Could interstate commerce be the answer to oversupply?

Oregon could lead the charge, but it needs cooperation

Overproduction in Oregon’s legal cannabis market has reached crisis proportions. And while this is Oregon’s problem now, California will undoubtedly face the same problem at a much larger scale.

Oregon currently has far more cannabis in its legal system than the state can possibly consume, and wholesale prices have declined by more than 50% over the past year, threatening the survival of the majority of the state’s producers.

As a result, hundreds of millions of dollars in local capital — belonging to thousands of Oregonians who have gone all-in to be part of the legal industry — stands to be wiped out. The beneficiaries of this looming devastation will be deep-pocketed, out-of-state and foreign corporations that can afford to lose money while buying up local brands, farms and retail shops for pennies on the dollar. Those companies are not in Oregon to make their money in the state market. They are here to own a storied brand when the walls come down and they can sell “Oregon Cannabis” nationally and internationally.

The loss of a significant local ownership stake, in a state that has suffered economically for decades from the waning timber and fishing industries, is a looming economic and social catastrophe for Oregon and its communities. But it is not inevitable.

The time is now to move quickly toward licensed transfers of cannabis products between legal states.

Oregon, like California, is a natural exporter of cannabis. The state’s near-perfect growing climate, fertile soil, access to water, reasonable energy costs and generations of knowledge and experience make it one of the best places in the world to grow cannabis. Under any rational legal model, Oregon and California would be supplying world-class, inexpensive cannabis products to states across North America, as well as internationally. But we are not functioning under a rational legal model. We are laboring under the market-distorting effects of the end days of prohibition, where cannabis cannot cross state lines regardless of either state’s legal status.

Instead, hundreds of Oregon growers, with no legal market for their product, remain unlicensed, meaning thousands of pounds of unregulated cannabis enter the illicit market, headed for states where it is not legal and sold to anyone regardless of age.

In May, Billy Williams, the U.S. attorney for Oregon, released a memo outlining his major priorities in the wake of Attorney General Jeff Sessions’ rescission of the Cole Memo. Those priorities include reducing overproduction and interstate trafficking, protecting children and public safety, combating organized crime and fighting environmental degradation.

Across the country, adult-use and medical states face shortages or substandard product, or contemplate creating entire production industries from scratch. Meanwhile, in Oregon, literally tons of the best cannabis in the world, produced far cheaper and more sustainably, will rot in storage while thousands of jobs and hundreds of local businesses disappear.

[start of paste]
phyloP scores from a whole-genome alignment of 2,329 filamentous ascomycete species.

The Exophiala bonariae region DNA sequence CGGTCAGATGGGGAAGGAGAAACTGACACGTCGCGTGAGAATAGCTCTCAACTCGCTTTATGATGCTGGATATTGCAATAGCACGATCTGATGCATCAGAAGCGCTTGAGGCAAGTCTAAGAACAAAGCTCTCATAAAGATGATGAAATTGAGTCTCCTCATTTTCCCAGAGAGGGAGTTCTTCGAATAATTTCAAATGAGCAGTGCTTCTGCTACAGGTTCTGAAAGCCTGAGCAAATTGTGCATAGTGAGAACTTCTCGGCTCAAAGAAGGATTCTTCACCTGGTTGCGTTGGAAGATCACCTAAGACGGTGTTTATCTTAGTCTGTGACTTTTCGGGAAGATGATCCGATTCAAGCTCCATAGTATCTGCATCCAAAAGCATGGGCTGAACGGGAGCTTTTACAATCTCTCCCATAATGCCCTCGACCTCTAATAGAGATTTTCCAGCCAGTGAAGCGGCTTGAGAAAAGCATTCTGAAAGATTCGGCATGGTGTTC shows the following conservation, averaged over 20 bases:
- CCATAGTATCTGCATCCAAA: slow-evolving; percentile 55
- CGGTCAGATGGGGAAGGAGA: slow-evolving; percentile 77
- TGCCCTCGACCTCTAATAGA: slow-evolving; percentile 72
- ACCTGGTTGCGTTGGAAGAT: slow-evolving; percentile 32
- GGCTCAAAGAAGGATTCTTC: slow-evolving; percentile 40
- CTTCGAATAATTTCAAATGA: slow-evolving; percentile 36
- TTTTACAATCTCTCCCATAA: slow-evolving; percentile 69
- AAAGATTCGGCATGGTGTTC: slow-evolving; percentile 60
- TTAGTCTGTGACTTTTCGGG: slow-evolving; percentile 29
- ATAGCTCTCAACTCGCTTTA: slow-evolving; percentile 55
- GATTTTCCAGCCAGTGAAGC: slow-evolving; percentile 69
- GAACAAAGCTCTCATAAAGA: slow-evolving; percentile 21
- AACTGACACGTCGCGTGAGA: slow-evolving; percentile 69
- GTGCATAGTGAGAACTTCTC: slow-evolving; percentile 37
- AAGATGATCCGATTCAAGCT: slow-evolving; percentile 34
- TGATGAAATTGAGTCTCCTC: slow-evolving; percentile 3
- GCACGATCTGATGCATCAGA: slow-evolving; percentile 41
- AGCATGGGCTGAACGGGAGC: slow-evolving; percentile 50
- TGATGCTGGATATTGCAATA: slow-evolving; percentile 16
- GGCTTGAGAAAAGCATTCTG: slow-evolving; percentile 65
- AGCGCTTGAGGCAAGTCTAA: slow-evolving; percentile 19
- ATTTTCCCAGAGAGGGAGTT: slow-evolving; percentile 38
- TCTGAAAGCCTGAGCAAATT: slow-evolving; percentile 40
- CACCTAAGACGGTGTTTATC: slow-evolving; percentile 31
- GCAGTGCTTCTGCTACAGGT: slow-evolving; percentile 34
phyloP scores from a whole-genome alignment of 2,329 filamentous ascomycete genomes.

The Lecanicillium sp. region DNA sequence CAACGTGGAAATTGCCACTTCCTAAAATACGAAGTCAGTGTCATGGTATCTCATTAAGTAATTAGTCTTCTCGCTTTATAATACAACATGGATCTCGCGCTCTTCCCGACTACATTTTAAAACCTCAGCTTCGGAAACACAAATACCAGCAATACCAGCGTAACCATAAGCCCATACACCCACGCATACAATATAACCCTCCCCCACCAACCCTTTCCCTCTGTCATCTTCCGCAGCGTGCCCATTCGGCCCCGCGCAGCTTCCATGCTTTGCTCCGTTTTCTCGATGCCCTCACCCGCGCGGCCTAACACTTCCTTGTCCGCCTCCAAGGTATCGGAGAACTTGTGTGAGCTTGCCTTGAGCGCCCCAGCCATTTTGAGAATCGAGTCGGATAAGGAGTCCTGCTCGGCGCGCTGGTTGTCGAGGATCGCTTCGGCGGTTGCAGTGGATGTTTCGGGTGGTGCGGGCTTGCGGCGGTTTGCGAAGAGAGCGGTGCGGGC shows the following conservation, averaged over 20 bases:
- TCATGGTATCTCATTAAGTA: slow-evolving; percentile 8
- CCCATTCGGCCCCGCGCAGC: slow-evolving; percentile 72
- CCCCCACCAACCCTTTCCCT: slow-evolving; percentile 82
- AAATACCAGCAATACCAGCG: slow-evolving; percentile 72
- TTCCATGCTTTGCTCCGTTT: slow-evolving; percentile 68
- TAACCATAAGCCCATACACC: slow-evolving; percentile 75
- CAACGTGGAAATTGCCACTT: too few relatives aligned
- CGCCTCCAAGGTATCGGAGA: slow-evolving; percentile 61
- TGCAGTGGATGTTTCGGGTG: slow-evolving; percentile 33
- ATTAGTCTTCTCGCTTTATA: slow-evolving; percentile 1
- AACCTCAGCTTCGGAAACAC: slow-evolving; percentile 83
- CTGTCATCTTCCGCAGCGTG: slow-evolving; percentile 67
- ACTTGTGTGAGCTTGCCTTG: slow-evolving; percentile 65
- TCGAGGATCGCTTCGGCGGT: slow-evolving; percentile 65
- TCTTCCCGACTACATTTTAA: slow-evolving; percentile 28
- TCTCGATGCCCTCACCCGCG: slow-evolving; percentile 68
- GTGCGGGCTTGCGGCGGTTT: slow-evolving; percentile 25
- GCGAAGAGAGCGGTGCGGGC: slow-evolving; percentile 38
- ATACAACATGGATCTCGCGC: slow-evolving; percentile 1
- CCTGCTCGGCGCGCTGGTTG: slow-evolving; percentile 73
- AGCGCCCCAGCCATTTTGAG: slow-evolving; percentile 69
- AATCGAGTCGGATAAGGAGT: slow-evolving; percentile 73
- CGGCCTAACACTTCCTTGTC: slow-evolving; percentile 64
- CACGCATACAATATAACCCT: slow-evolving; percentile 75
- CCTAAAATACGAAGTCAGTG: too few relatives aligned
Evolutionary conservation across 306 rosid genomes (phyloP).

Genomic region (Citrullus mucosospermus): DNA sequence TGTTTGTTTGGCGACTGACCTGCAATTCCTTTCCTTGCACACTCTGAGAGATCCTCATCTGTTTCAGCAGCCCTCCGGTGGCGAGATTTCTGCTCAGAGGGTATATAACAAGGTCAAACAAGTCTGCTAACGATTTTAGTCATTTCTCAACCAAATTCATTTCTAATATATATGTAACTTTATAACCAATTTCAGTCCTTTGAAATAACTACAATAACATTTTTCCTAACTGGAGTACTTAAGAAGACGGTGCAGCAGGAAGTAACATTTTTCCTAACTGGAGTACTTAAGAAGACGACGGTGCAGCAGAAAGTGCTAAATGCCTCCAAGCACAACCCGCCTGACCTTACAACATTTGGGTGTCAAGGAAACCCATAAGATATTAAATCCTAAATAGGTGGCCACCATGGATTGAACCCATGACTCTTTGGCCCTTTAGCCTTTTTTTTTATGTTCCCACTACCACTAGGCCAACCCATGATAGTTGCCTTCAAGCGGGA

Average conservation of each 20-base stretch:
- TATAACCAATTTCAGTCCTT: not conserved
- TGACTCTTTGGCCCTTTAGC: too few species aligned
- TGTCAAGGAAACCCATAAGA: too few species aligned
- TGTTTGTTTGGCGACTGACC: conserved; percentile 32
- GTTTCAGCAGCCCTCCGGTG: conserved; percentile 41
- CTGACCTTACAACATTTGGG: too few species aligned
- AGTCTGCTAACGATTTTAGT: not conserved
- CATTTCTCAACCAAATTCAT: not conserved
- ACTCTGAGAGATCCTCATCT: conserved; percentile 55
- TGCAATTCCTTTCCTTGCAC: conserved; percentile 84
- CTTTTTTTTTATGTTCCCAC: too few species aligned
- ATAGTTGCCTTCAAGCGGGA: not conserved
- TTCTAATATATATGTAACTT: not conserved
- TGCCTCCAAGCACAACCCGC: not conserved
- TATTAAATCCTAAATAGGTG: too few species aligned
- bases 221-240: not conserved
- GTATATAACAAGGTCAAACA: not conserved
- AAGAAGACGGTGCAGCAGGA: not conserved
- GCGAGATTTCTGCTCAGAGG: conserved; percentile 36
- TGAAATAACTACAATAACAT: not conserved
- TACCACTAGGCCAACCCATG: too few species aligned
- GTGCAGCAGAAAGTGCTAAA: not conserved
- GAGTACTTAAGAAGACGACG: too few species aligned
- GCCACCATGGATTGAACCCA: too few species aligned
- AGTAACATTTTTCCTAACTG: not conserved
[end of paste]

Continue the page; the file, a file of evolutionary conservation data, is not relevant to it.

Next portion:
Allowing the market to efficiently allocate resources and product among legal states would quickly and significantly reduce the size of the illicit market on the West Coast, and nationally, by eliminating diversion and incentivizing licensure among illicit producers.

While Congress lurches toward the inevitable descheduling, which could still take at least three to six years, it should immediately protect licensed interstate transfers. It would be the single most effective thing Congress could do to reduce the scope of the illicit market nationally. But of course, if we had waited for Congress to act, we would have neither a medical nor adult-use cannabis industry today.

In the meantime, states need to take the lead.

In 2019, the Oregon Legislature will consider a bill that would make it legal, under state law, to approve licensed, out-of-state transfers of cannabis. This is only a first step; at least one other state with a new or existing legal regime would need to do the same.

While that is happening, U.S. attorneys have an opportunity to take leadership by announcing that licensed transfers between legal states will be a low priority for enforcement. This will not make the transfers legal under federal law, but it will encourage states to explore the issue and give the industry the same kind of breathing room that allowed the early medical industry to flourish.

Maintaining separate cannabis industries in each legal state is neither normal nor efficient. It is, instead, a manifestation of the market distortions imposed by a prohibitionist policy that is no longer reality in much of the country and that is not coming back. The result is expanded illicit markets, environmental degradation and regional economic devastation. Congress should act. But as in all things cannabis, the people are ahead of the politicians, and the states are ahead of the Feds. It is time for the industry, working with their states and their U.S. attorneys, to push for legal transfer of licensed product between legal states. It’s the next step forward, and it will serve the interests of producers, consumers and law enforcement alike.

And for the nation’s premier cannabis growing states, like Oregon and California, it can’t come soon enough.

 

Adam Smith is the founder and director of the Craft Cannabis Alliance, an Oregon-based nonprofit trade group.

Comment

One response to “Could interstate commerce be the answer to oversupply?”

  1. Jade says:

    So, Oregon wants a piece of everyone else’s marijuana business? So that the rest of us can choke on that Oregon glut? Um, no thanks.

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